Here is my full column that ran in the Washington County Daily News earlier this week.
“A man who has lived in many different places is not likely to be deceived by the local errors of his native village.”– C.S. Lewis
Last weekend my wife and I cruised our boat into the welcoming harbor in Port Washington. We had been gone for 379 days cruising America’s Great Loop. We traveled 6,425.9 miles through 17 states and three countries at an average speed of 9.05 miles per hour. We anchored in remote tidal creeks and behind the Statue of Liberty. We listened to the dolphins breathe as we celebrated the dawn of the new year behind Sanibel Island. We dodged the bustling tow boats in the Port of St. Louis on the Mighty Mississippi. We met thousands of people from all walks of life in hundreds of places. Along the way, I learned, or relearned, a few things.
Throughout our travels, we discussed politics with other people exactly zero times. It just does not come up that often in regular life. Instead, we talked about weather, family, traveling, local events, the rising price of everything, work, boats, jokes, and a hundred other things, but not politics. As someone who spends probably too much time involved with politics, it was revealing how few other people were interested. People are busy living and concerned with the things that impact their lives. Politicians would do well to remember that.
People are generally good. They are friendly, earnest, helpful, generous, curious, honest, and caring. In times of trouble, most people are willing to go to extraordinary lengths to help. They are tolerant and welcoming. Outside of the cities, much of the business of America is still done with a handshake. Observing America through our news and social media filters is to miss how much of real America lies beyond the horizon of those lenses. Americans work hard. Very hard. To travel the inland rivers of our nation is to see an older, more industrial side. The rivers are where great, heavy things are moved about and where the mines, quarries, and farms drain into the arteries of our economy. The knowledge economy is important, but it exists because of the muscle and sweat of hard people who do hard things.
Because many of the businesses we visited were generally declared “nonessential” during the national psychotic episode of COVID, we were witness to the devastating impact of those political decisions. Marina, restaurant, and shop workers gleefully welcomed us as their businesses struggled to groan back to life. We found many places closed forever, and all because some politician whose paychecks never stopped coming deemed some people’s livelihoods to be nonessential.
Our world is truly a diverse and beautiful place. From the Canadian fjords to the Great Dismal Swamp to the Big Muddy to the turquoise waters of the Bahamas, God created a truly wonderful place for us to live. As humans, we have a responsibility to conserve and protect our planet. From a public policy perspective, we must do so with common sense and a balance for the necessities of human progress. From an individual perspective, we must take personal responsibility to ensure that we do not unnecessarily damage our wonderful planet.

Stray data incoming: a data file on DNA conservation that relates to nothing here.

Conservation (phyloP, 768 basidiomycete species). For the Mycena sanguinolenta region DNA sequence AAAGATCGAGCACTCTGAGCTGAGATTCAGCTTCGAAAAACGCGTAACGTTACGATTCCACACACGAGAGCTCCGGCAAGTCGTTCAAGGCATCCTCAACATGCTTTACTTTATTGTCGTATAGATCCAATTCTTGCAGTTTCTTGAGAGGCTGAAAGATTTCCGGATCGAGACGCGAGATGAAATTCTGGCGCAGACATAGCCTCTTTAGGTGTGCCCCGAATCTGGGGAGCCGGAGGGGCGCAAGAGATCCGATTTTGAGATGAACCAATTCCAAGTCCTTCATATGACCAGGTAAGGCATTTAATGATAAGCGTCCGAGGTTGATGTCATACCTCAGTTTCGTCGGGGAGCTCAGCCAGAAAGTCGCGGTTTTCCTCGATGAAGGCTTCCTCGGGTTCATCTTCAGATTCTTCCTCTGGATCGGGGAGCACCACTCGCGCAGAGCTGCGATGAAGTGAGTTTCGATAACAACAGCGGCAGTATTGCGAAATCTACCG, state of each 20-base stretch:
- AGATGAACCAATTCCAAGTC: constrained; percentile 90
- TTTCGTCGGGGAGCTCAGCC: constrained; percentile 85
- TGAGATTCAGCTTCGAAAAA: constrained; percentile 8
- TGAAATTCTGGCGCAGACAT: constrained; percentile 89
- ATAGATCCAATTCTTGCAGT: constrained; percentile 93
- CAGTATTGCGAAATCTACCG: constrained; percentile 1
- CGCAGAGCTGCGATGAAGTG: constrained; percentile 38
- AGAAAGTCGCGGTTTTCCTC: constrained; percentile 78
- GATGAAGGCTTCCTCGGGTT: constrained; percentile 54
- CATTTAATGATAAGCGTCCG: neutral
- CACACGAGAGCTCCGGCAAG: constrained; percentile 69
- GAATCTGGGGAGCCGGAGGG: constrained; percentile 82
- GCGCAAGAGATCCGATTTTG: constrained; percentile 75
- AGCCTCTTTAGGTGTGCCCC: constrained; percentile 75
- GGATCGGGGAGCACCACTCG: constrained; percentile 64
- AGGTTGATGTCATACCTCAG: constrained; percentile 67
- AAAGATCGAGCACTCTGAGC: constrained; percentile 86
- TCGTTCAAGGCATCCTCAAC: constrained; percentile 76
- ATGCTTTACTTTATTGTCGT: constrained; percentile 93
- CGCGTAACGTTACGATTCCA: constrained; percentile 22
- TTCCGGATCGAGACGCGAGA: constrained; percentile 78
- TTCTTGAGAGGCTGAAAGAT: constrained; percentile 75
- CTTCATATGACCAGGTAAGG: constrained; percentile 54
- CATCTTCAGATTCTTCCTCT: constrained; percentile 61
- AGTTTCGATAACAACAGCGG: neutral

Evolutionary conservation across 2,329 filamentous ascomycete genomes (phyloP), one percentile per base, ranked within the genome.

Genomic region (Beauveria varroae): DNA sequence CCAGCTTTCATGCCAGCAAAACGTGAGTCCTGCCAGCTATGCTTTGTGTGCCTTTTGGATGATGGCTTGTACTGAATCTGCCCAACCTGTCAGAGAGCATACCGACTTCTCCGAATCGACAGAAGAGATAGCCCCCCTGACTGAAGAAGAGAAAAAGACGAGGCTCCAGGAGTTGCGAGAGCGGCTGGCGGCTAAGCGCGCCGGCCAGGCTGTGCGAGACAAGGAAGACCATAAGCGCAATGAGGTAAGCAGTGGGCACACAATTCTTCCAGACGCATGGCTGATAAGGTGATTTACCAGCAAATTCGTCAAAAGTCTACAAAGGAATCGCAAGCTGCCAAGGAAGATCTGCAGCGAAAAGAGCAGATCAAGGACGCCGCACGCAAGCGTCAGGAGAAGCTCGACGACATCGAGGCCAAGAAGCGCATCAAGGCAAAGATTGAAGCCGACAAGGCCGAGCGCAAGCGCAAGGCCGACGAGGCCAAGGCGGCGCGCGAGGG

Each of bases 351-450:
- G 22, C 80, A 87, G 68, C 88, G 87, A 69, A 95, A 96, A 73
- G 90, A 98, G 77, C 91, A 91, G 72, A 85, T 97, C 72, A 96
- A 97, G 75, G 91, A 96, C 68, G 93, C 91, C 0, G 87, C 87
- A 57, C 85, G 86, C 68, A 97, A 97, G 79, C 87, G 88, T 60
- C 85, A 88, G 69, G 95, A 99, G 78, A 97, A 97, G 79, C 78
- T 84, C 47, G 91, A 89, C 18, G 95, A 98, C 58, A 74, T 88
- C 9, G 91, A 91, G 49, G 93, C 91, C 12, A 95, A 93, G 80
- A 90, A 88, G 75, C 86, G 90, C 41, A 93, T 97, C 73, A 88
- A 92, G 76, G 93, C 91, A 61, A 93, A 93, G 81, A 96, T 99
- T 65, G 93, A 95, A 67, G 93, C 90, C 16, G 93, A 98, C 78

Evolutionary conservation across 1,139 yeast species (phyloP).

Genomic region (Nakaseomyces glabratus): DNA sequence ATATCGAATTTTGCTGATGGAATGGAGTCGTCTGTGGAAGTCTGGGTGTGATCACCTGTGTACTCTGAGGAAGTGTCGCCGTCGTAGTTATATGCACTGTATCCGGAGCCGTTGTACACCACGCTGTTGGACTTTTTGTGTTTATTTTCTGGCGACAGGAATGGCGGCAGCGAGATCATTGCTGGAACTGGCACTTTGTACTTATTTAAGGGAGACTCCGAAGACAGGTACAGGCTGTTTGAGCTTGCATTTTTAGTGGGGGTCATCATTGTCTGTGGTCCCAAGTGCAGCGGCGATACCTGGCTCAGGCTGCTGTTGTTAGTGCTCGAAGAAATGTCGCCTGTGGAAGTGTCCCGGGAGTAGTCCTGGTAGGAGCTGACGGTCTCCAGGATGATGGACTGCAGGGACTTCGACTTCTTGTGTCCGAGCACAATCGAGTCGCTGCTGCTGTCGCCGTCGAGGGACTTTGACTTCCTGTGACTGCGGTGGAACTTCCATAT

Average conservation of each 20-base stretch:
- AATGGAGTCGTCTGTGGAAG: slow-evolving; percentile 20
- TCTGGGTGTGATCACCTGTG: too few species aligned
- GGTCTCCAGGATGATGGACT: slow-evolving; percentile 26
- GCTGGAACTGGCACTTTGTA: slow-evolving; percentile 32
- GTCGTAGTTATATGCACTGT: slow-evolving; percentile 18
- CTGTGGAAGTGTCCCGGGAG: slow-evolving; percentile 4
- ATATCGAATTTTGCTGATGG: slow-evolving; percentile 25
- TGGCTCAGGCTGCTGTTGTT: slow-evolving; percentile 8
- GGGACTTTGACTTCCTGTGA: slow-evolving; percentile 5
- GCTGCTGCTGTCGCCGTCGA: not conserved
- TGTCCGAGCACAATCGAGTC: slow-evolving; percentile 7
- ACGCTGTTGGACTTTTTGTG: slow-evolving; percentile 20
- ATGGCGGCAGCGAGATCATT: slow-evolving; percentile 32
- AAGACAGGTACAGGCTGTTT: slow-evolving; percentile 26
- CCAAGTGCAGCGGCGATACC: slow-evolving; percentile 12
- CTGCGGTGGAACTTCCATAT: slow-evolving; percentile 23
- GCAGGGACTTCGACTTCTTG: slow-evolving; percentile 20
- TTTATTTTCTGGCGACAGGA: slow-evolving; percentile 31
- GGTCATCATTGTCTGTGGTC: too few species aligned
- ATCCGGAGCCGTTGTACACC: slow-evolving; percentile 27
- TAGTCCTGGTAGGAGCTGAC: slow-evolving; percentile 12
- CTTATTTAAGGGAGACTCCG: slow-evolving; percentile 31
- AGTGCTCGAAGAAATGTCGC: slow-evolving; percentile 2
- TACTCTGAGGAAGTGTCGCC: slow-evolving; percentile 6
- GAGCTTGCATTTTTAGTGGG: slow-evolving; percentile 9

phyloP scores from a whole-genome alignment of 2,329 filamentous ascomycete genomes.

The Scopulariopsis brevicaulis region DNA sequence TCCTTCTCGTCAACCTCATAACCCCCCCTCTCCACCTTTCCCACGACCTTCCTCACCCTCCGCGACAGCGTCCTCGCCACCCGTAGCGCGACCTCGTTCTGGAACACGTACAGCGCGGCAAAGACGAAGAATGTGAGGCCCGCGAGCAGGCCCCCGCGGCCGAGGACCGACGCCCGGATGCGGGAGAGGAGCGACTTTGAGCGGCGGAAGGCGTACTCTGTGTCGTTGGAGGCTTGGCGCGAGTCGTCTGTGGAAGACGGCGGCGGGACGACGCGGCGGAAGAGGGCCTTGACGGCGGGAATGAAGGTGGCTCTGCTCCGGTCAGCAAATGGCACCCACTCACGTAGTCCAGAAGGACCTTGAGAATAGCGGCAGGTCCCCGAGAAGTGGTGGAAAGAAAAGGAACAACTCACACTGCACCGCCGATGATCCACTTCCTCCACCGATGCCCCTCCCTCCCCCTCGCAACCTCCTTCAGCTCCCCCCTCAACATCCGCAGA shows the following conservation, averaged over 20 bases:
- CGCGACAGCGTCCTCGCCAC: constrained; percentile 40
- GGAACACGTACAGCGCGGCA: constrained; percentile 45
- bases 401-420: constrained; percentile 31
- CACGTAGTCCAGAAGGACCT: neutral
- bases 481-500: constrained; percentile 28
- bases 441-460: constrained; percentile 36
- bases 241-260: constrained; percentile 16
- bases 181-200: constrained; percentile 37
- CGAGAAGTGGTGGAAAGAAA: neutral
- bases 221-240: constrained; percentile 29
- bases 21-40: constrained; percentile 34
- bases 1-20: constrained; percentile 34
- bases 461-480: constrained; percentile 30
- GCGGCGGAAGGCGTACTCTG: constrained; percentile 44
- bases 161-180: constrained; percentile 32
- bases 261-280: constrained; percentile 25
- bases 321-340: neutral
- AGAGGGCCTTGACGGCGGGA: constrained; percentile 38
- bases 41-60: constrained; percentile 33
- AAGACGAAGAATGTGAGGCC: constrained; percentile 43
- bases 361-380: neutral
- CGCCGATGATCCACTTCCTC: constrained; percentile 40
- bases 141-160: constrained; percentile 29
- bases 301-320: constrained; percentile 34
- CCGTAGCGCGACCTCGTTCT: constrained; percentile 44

People throughout our great nation are delightfully unique while being manifestly the same. People love their families, celebrate their community’s history, brag about their local ice cream shop (“it’s the best you’ll find”), gripe about the weather, and chortle at a good joke. While we may speak with different accents and eat different foods, Americans are unified in their decency and common sense.
The wanderlust has always been strong in my bloodline. I firmly believe in the value of travel for travel’s sake. One does not have to go anywhere fancy or expensive, but one does have to go where someone is not to see and do things that one has not seen or done. Appreciate and enjoy places and people for what and who they are and not what or who they are not. There is no greater teacher than experience.
Finally, while travel is good for the mind and the soul, there truly is no place like home. While we have seen many wonders over this last year, Wisconsin can hold its own with any of them. The towering, tasseled corn, the smell of fish frying on a Friday night, the spirited barroom predictions about the upcoming Packers season, the stoic bluffs of Lake Michigan, and, of course, the best local ice cream make Wisconsin a cherished home.
By all means, go see the world, but never stop appreciating where the good Lord planted you.